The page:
Philippians 2:19-30, Timothy and Epaphroditus

Tonight, we will be discussing Philippians 2:12-30. In the second half of the reading (vv. 19-30) Paul gives the Philippians two more familiar and immediate examples of what a life worthy of having citizenship in Christ Jesus resembles – Timothy and Epaphroditus. These two men provide the Philippians with living examples of what unity and self-sacrifice look like in practice.

Timothy: (vv.19-24)

Timothy was Paul’s constant companion in his ministry and accompanied Paul on his missionary journey to Philippi. Acts 16. Timothy is currently with Paul in Paul’s house arrest in Rome, although Timothy himself is not imprisoned. Phil. 1:1. Paul hopes to send Timothy to the Philippians as soon as his hearing before Nero is resolved. (After the hearing, Paul is martyred, and Timothy will become the first bishop of Ephesus.)

Paul’s description of Timothy gives his audience a better understanding of exactly what a life in Christ looks like. First, Paul says that Timothy is “like-minded.” v.20. The Greek is “isopsychon” which literally translates as “equal” (iso-) “soul” (psyche). Paul and Timothy’s relationship is that of being of one spirit and one mind which Paul wrote about in 1:27.

Paul also describes Timothy as someone who is “anxious for your general welfare.” Paul does not say that Timothy is a good leader or an excellent teacher. Nor does Paul say that Timothy is a devout and blameless man. Rather, Paul’s only description of Timothy is that he will genuinely care about you. That is the sole leadership qualification that Paul gives. Timothy is a walking example of someone who counts others better than himself and looks after the interests of others.

Epaphroditus: (vv. 25-29)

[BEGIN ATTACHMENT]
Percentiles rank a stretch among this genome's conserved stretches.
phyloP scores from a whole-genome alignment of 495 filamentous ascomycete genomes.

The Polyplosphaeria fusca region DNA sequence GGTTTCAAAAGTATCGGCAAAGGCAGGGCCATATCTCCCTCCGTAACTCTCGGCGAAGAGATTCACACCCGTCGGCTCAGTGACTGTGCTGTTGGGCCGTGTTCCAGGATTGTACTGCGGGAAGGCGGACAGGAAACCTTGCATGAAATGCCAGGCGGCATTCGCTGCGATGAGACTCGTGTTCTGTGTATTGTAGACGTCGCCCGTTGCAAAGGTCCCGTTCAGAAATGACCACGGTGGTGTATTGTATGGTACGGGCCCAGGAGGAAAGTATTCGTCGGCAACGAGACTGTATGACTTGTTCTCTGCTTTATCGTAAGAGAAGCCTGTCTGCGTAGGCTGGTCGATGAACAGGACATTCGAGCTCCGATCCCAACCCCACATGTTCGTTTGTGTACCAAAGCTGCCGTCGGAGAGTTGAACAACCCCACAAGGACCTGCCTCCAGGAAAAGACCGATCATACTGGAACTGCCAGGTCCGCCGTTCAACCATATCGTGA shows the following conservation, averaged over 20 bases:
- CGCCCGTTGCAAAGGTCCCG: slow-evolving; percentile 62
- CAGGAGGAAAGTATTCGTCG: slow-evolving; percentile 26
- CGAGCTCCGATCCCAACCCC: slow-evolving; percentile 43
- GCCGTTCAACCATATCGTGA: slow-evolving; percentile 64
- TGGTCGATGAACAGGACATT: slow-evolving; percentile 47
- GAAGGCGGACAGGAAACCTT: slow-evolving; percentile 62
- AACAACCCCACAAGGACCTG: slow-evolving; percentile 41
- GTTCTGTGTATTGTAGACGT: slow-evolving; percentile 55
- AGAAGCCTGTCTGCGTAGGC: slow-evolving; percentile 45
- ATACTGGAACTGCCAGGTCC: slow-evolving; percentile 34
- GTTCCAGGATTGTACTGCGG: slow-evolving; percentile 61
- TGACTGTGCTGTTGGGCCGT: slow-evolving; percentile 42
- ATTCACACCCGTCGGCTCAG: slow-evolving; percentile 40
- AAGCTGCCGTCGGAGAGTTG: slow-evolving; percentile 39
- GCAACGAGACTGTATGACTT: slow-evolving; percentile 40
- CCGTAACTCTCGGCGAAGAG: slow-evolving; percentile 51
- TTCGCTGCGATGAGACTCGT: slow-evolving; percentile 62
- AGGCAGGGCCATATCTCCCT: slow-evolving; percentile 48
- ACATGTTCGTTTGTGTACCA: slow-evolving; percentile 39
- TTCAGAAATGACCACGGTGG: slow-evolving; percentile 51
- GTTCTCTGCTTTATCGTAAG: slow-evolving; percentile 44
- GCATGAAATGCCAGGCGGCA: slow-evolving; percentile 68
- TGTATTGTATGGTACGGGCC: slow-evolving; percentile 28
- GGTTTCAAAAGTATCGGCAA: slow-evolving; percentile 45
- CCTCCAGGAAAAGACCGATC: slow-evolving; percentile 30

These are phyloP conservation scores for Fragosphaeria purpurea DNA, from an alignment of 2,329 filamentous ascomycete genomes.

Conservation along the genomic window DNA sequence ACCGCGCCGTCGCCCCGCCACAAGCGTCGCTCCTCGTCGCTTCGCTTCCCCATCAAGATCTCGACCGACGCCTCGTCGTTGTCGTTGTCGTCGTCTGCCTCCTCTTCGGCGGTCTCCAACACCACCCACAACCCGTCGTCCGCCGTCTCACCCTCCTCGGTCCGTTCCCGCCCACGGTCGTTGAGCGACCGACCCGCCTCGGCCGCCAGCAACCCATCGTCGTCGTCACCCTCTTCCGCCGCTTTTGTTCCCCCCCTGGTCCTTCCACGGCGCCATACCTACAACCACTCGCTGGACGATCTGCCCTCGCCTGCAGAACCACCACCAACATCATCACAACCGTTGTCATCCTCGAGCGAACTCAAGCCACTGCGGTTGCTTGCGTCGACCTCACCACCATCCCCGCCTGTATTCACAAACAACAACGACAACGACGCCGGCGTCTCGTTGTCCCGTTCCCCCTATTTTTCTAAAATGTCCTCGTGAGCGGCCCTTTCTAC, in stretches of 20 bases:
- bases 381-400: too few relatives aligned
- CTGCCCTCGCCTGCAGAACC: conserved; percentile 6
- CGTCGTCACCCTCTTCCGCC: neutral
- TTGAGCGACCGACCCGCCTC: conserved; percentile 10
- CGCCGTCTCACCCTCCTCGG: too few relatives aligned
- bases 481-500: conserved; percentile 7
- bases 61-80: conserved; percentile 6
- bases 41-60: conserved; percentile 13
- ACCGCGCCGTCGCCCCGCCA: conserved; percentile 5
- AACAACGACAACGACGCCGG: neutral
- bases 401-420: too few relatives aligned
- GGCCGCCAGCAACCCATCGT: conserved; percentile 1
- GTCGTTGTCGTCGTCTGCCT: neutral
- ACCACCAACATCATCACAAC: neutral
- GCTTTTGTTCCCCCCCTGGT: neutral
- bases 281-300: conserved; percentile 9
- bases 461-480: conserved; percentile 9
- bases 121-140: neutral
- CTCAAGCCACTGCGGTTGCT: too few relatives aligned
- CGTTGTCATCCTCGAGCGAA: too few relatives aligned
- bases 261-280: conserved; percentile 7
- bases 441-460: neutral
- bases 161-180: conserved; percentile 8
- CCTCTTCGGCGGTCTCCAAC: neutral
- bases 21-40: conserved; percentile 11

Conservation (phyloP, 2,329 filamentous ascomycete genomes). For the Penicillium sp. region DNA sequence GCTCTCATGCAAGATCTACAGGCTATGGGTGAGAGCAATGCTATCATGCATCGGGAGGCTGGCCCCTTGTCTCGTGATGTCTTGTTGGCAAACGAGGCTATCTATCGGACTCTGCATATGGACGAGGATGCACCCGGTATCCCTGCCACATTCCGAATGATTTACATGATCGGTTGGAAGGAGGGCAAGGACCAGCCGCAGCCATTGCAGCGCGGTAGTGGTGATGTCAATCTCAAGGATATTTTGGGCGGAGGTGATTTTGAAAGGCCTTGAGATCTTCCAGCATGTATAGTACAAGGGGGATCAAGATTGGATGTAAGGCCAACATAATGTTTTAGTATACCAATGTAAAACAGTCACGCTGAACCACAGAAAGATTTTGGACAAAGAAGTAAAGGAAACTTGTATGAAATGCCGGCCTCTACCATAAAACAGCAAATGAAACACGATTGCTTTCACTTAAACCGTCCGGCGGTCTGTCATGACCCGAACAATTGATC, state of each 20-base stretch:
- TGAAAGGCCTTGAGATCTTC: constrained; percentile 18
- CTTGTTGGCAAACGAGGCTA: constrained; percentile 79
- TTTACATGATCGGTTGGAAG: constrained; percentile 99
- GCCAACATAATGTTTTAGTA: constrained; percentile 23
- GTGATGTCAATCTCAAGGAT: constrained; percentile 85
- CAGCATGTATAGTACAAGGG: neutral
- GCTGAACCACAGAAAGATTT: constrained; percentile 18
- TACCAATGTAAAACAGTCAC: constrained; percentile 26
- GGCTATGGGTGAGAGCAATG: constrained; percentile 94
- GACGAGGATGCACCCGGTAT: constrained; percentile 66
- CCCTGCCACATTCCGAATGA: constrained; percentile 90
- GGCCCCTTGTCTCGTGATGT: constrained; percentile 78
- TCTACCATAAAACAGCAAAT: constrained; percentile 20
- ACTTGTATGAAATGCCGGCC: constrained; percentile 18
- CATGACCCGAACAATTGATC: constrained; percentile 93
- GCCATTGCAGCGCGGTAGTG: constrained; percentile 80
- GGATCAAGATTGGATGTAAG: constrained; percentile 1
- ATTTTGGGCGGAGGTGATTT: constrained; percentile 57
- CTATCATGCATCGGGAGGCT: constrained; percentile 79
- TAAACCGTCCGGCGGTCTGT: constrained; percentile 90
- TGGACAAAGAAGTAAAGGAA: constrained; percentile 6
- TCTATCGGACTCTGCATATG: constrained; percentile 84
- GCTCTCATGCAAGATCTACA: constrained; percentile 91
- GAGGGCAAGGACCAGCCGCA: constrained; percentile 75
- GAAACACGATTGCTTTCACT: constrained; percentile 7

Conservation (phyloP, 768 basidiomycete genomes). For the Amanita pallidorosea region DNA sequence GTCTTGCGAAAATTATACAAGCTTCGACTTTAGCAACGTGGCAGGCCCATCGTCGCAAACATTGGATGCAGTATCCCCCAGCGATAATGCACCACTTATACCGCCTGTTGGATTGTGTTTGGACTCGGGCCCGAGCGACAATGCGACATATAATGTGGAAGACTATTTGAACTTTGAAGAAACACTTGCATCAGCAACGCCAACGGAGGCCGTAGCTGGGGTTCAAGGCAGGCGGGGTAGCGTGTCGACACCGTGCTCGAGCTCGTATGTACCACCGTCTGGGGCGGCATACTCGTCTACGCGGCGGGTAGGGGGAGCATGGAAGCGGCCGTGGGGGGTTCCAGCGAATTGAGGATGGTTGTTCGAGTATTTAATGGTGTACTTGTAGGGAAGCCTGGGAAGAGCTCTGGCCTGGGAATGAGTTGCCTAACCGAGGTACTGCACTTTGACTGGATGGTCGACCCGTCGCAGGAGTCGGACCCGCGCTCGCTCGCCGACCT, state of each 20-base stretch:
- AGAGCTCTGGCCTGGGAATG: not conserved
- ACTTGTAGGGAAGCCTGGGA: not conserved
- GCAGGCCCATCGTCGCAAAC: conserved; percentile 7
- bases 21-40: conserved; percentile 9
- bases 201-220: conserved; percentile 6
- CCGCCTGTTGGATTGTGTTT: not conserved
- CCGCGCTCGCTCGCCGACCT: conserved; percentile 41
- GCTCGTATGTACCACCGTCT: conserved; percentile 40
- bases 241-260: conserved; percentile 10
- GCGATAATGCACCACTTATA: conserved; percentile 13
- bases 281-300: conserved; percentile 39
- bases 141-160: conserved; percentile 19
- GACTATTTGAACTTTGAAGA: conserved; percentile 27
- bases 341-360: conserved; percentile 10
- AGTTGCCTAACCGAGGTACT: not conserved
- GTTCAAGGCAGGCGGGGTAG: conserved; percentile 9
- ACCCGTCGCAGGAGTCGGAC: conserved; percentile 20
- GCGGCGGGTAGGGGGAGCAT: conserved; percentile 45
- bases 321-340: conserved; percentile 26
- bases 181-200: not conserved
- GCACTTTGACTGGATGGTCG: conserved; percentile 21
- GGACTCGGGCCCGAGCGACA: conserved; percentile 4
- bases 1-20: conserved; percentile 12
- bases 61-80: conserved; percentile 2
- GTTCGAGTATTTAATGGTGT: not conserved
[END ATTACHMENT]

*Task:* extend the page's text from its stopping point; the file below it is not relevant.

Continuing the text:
The second person mentioned by Paul is Epaphroditus. This man was sent by the Philippians to bring their monetary gift to Paul and to minister to Paul during his house arrest. During his journey to Paul, Epaphroditus became ill and almost died. Paul is sending Epaphroditus back to the Philippians with this letter, and presumably, with additional teachings related to those we read in this letter.

Paul describes Epaphroditus as a brother, co-worker, fellow-soldier, and your apostle and minister. In fulfilling his mission to go to Paul, he almost suffers death. As Paul writes: “He risked his life to complete your service to me.” v.29. His placing Paul’s and the Philippians’ interests above his own, almost caused his death. This is Christ-like service.

In this discussion of Epaphroditus, we find, for the first time, Paul’s writing of being anxious and sorrowful. Paul has written that whether he, Paul, lives or dies, he and the Philippians should still rejoice. 1:19, 2:18. However, when it comes to Epaphroditus, Paul says that God’s preservation of Epaphroditus was merciful not only to him but to Paul “lest I should have sorrow upon sorrow.” v.27. Paul writes that by sending Epaphroditus back home, Paul will be less anxious about his well-being. v.28

Paul’s honesty reminds us that although we are called to rejoice, we cannot escape or ignore our common humanity and the ups-and-downs of our daily lives. Jesus himself wept at the death of his friend. John 11:35. And so Paul reminds us that we too can be anxious and sorrowful amid our rejoicing.

Dinner is at 6. The menu is Chinese chicken salad. Discussion about 6:45. Compline at 8. Hope to see you here!

Sing praises to the Lord, O you his saints,
    and give thanks to his holy name.
For his anger is but for a moment,
    and his favor is for a lifetime.
Weeping may tarry for the night,
    but joy comes with the morning

Pslam 30:4-5

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